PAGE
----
This is one reason why a New Year’s resolution to begin to meditate, or to pray more often, usually drops off by January 15th. Sitting Still with our “Stuff” can be really frightening. A while ago Carl Jung wrote quite a bit about “Stuff”. He called it the Shadow self and proposed there are many “gifts” available when we connect with our own Shadow, the disowned and wounded parts of our beings. But most of us hate the wrapping paper on those “gifts” and stow them in a dark closet unopened. As an unfortunate consequence, much of our conscious behavior is often influenced by stress/fear and feelings of which we are not fully aware. Some of the new Neuroscience research suggests at least 80% of our relations with other people are driven by our sub-cortical brain regions. Way before fMRI technology came along, Sigmund Freud, one of Jung’s near contemporaries, intuited this and stated: “That which we repress, we express.”
Slowing down is often a beginning step to the practice of becoming Still. When we slow down and learn how to periodically become externally Still, this is one means for embracing our “Stuff” so it loses its power to direct our behavior outside of our conscious awareness. This is a great growth practice but is usually quite painful so it is easy to avoid doing. A metaphor I use with clients to describe this struggle is, “Water-skilling across the surface of life”. When we move quickly and get a lot done, we do not need to feel those subterranean rumblings that come up from our hearts and bellies in times of stress or pain.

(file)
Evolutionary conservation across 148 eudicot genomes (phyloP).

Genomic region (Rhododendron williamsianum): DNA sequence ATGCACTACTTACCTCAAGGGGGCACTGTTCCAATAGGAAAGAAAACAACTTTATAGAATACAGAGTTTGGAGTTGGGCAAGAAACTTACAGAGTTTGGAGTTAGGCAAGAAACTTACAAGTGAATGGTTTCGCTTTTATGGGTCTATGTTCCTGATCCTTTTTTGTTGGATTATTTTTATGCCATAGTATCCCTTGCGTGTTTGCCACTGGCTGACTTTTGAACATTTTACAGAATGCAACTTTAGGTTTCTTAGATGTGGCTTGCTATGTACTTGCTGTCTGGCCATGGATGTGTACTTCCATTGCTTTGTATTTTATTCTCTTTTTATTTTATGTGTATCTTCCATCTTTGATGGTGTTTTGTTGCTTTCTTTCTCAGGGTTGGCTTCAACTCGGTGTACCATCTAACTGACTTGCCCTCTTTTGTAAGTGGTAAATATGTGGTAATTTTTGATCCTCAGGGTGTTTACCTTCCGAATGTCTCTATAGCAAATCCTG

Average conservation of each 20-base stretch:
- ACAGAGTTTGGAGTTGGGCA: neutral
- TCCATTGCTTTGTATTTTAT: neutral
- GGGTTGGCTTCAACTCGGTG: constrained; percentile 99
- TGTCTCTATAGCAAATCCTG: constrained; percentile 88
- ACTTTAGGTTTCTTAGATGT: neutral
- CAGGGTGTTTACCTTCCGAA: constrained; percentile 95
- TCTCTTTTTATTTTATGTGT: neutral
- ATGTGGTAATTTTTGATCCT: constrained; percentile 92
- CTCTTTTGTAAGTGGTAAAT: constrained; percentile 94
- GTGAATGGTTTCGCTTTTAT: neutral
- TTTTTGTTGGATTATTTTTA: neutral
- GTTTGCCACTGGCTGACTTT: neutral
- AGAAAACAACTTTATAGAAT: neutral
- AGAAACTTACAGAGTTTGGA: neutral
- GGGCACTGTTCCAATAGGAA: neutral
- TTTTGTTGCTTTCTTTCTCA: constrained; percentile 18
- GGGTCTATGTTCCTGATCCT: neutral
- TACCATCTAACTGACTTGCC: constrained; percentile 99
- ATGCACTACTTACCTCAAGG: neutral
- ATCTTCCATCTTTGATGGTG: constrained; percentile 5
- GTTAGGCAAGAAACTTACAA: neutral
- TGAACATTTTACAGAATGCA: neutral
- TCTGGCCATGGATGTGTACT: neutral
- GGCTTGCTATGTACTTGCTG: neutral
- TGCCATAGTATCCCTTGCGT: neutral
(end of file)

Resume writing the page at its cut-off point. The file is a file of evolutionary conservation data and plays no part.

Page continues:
The good news is that at some point, after learning to embrace our “Stuff” while being externally Still, we begin to experience one of the greatest gifts of this process, internal Stillness! Where we can just sit and be, and let thoughts come and go across the sky of our minds like so many fluffy clouds, and feel the peace in our bodies and the goodness of being alive. Or even get to the point where there are no thoughts, just a deep peaceful calm and a quiet joy! This my friends, I propose must feel better than any drug, and is our birthright as a human being living on the earth. Many people who are trapped in the terrible cycle of addiction are just trying to get to this state of quiet peacefulness. For that matter, its a state everyone longs to experience.